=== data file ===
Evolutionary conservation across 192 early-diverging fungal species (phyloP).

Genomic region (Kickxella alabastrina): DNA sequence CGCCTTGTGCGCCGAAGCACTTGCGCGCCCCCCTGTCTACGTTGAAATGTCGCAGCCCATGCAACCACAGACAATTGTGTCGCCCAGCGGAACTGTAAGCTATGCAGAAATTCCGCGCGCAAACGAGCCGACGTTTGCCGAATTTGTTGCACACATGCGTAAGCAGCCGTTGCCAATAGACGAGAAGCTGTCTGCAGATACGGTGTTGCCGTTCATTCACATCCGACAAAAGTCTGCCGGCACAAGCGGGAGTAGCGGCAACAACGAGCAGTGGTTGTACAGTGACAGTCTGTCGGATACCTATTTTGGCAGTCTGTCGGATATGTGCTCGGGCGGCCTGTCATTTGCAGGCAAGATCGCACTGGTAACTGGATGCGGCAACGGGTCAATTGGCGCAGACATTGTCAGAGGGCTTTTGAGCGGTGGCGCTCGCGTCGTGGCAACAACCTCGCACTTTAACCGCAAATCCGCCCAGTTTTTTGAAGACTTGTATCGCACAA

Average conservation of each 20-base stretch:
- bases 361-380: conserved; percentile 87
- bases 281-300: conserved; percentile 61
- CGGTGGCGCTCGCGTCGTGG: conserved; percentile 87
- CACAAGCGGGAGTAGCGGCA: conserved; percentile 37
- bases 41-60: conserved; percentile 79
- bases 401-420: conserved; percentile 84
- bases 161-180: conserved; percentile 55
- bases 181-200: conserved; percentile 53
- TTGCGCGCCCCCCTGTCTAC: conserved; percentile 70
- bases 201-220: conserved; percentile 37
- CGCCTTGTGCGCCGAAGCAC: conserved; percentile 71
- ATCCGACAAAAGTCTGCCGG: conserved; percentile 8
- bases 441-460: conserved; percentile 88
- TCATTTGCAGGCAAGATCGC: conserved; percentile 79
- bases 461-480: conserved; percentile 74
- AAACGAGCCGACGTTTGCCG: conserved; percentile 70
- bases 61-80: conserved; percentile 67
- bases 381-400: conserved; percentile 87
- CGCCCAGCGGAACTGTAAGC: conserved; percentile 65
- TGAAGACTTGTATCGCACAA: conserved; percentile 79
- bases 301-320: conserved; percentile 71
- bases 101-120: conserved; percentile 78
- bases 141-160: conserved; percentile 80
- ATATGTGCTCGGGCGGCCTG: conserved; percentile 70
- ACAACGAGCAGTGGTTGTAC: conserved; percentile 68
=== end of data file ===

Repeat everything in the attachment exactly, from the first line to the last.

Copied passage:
Evolutionary conservation across 192 early-diverging fungal species (phyloP).

Genomic region (Kickxella alabastrina): DNA sequence CGCCTTGTGCGCCGAAGCACTTGCGCGCCCCCCTGTCTACGTTGAAATGTCGCAGCCCATGCAACCACAGACAATTGTGTCGCCCAGCGGAACTGTAAGCTATGCAGAAATTCCGCGCGCAAACGAGCCGACGTTTGCCGAATTTGTTGCACACATGCGTAAGCAGCCGTTGCCAATAGACGAGAAGCTGTCTGCAGATACGGTGTTGCCGTTCATTCACATCCGACAAAAGTCTGCCGGCACAAGCGGGAGTAGCGGCAACAACGAGCAGTGGTTGTACAGTGACAGTCTGTCGGATACCTATTTTGGCAGTCTGTCGGATATGTGCTCGGGCGGCCTGTCATTTGCAGGCAAGATCGCACTGGTAACTGGATGCGGCAACGGGTCAATTGGCGCAGACATTGTCAGAGGGCTTTTGAGCGGTGGCGCTCGCGTCGTGGCAACAACCTCGCACTTTAACCGCAAATCCGCCCAGTTTTTTGAAGACTTGTATCGCACAA

Average conservation of each 20-base stretch:
- bases 361-380: conserved; percentile 87
- bases 281-300: conserved; percentile 61
- CGGTGGCGCTCGCGTCGTGG: conserved; percentile 87
- CACAAGCGGGAGTAGCGGCA: conserved; percentile 37
- bases 41-60: conserved; percentile 79
- bases 401-420: conserved; percentile 84
- bases 161-180: conserved; percentile 55
- bases 181-200: conserved; percentile 53
- TTGCGCGCCCCCCTGTCTAC: conserved; percentile 70
- bases 201-220: conserved; percentile 37
- CGCCTTGTGCGCCGAAGCAC: conserved; percentile 71
- ATCCGACAAAAGTCTGCCGG: conserved; percentile 8
- bases 441-460: conserved; percentile 88
- TCATTTGCAGGCAAGATCGC: conserved; percentile 79
- bases 461-480: conserved; percentile 74
- AAACGAGCCGACGTTTGCCG: conserved; percentile 70
- bases 61-80: conserved; percentile 67
- bases 381-400: conserved; percentile 87
- CGCCCAGCGGAACTGTAAGC: conserved; percentile 65
- TGAAGACTTGTATCGCACAA: conserved; percentile 79
- bases 301-320: conserved; percentile 71
- bases 101-120: conserved; percentile 78
- bases 141-160: conserved; percentile 80
- ATATGTGCTCGGGCGGCCTG: conserved; percentile 70
- ACAACGAGCAGTGGTTGTAC: conserved; percentile 68